"When I watched "Blue is the Warmest Colour" for the first time, I was viewing it as the individual that I am who can appreciate a great movie. Not from a religious standpoint, if that was the case, I may have never seen such an extraordinary film!" - Savannah Joy
Most religious people will say, "It's just a movie about lesbians, and lesbianism is wrong, so I want nothing to do with that" honestly, they couldn't sound more tasteless. You've watched Peter Pan, right? Tell me, while you were watching it were you thinking about how there's no scientific evidence to back it up? Or were you enjoying the magic of it!? My point exactly, mate.
Even director, Abdellatif Kechiche was questioned about it, "Did you make the movie as an LGBT statement?" That question actually offended him a little, because the answer is 'NO.' It's about a young girl who falls in love, makes mistakes, gets her heart broken, typical love story, right? Wrong! The reason that the film is cherished so much and moving audiences around the world is because of the the films incredible detail, precision, sensation, authenticity, and not to mention, potential!
The main character, Adele, isn't even a lesbian, or straight. She's premature to sexual identity, meaning her lack of experience and knowledge in romantic relationships prevents her from carrying a label, presently. In the beginning, our main character, Adele, is a young woman still in school, still living with her parents in Lille, France. And yes, the movie is even in the most exquisite language, French! Which gives it a sense of distinction, more merit and extra "likes."
Our doll faced Adele, young, naive, and thirsty for love(passionate sex), finds herself rather unsatisfied during her sexual encounters with the opposite gender, unfortunately. In high probabilities, this welds her to be a bit more prone to finding herself curious about ladies, sexually. And soon, she becomes infatuated with the very lovely and boyish girl with blue hair, Emma. When Adele and Emma crossed paths (literally, it was at a crosswalk) for the first time, Emma smiled at her and instantly sparks began to kindle in Adele. She was so surprised by this powerful feeling (aka "awakening") that she stood there dumbfounded in the middle of the crosswalk, holding up traffic for a split moment. So, love at first sight? You could say that. Emma and Adele didn't actually speak until Adele stepped foot into a lez bar, where Emma sees her getting hit on by other girls and decides to come "save her." That scene("Bar Scene") was so intimate, witty, charming, but very intense, even I got butterflies!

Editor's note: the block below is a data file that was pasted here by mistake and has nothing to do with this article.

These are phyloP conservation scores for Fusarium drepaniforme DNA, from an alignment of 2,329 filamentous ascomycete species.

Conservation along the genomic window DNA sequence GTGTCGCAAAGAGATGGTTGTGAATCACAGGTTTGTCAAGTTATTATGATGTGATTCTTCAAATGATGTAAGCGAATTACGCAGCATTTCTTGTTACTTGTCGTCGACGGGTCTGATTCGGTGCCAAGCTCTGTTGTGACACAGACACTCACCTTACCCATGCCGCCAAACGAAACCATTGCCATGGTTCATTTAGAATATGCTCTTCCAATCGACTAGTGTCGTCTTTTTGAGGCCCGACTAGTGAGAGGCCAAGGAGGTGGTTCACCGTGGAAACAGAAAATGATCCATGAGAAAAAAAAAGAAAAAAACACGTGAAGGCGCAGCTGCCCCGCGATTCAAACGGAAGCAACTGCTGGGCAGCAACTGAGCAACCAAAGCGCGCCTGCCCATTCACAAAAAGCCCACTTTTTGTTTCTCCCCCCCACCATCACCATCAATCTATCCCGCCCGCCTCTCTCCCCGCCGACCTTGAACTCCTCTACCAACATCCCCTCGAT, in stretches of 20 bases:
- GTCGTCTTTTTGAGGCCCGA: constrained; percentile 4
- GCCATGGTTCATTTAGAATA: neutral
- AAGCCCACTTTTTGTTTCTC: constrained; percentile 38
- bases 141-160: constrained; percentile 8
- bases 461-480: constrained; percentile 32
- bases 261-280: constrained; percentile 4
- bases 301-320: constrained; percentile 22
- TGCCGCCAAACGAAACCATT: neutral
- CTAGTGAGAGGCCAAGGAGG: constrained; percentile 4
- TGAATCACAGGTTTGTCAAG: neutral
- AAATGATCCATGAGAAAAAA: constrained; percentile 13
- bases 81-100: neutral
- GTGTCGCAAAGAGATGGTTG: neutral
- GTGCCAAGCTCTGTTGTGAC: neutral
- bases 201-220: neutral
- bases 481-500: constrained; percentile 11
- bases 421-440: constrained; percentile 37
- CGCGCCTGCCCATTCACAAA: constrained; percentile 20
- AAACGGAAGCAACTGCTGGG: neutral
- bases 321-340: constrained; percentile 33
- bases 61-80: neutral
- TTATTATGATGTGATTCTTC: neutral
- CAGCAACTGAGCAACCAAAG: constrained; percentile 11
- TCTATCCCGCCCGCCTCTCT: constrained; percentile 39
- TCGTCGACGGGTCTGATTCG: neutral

And that's just it, that's what I love about this movie. Its immense capacity to draw me in and make me feel the way that the characters are, relatively. That's what frames a great movie. Director Abdellatif Kechiche has the most mesmerizing technique(s). His dexterity to capture vibrance, reality, and beauty all at once with his "close ups." By compassing these up close and personal shots, we get to see much more detail and I'm not talking about "so incredibly high definition that I can see every pore on your face." What I mean is, for example, when Adele cries. Now, I don't know about you, but when I cry, I don't have control over my facial expressions. My whole face puckers up, it's all wet, and not just from tears, because even my nose runs. It's just not very pretty, and that's what you see when Adele cries. Kechiche doesn't sugar-coat anything, none of the cast even wore makeup, he always conserves and maintains authenticity, and I can really appreciate that.
Kechiche is so rigorous, he told the cast to "live in the moment, it's okay if you forget your lines, keep going, and say what you believe your character would say in that moment." It's risky to trust a cast to do that, it was bold, and it worked.
I don't think Abdellatif could have chosen a better cast, particularly for Emma and Adele's role. The two young women he chose were Lea Seydoux and Adele Exarchopoulos. These girls are both ridiculously talented, they're genuine, with significant proficiency, they're both remarkably stunning, and elegant. Each with a bewitching yet adoring personality that we can all admire.
All in all, Blue is the Warmest Colour is spellbound and captivating, it is truly one of a kind, and a masterpiece. It also has a great soundtrack featuring songs like "I Follow Rivers" by Lykke Li and "Live for Today" by Robert J Walsh & Dennis Winslow.
Haven't seen it yet? Before you watch it, read its summary, watch a few trailers, and make sure you feel you're mature enough to watch it as I know some people can't handle it. Enjoy!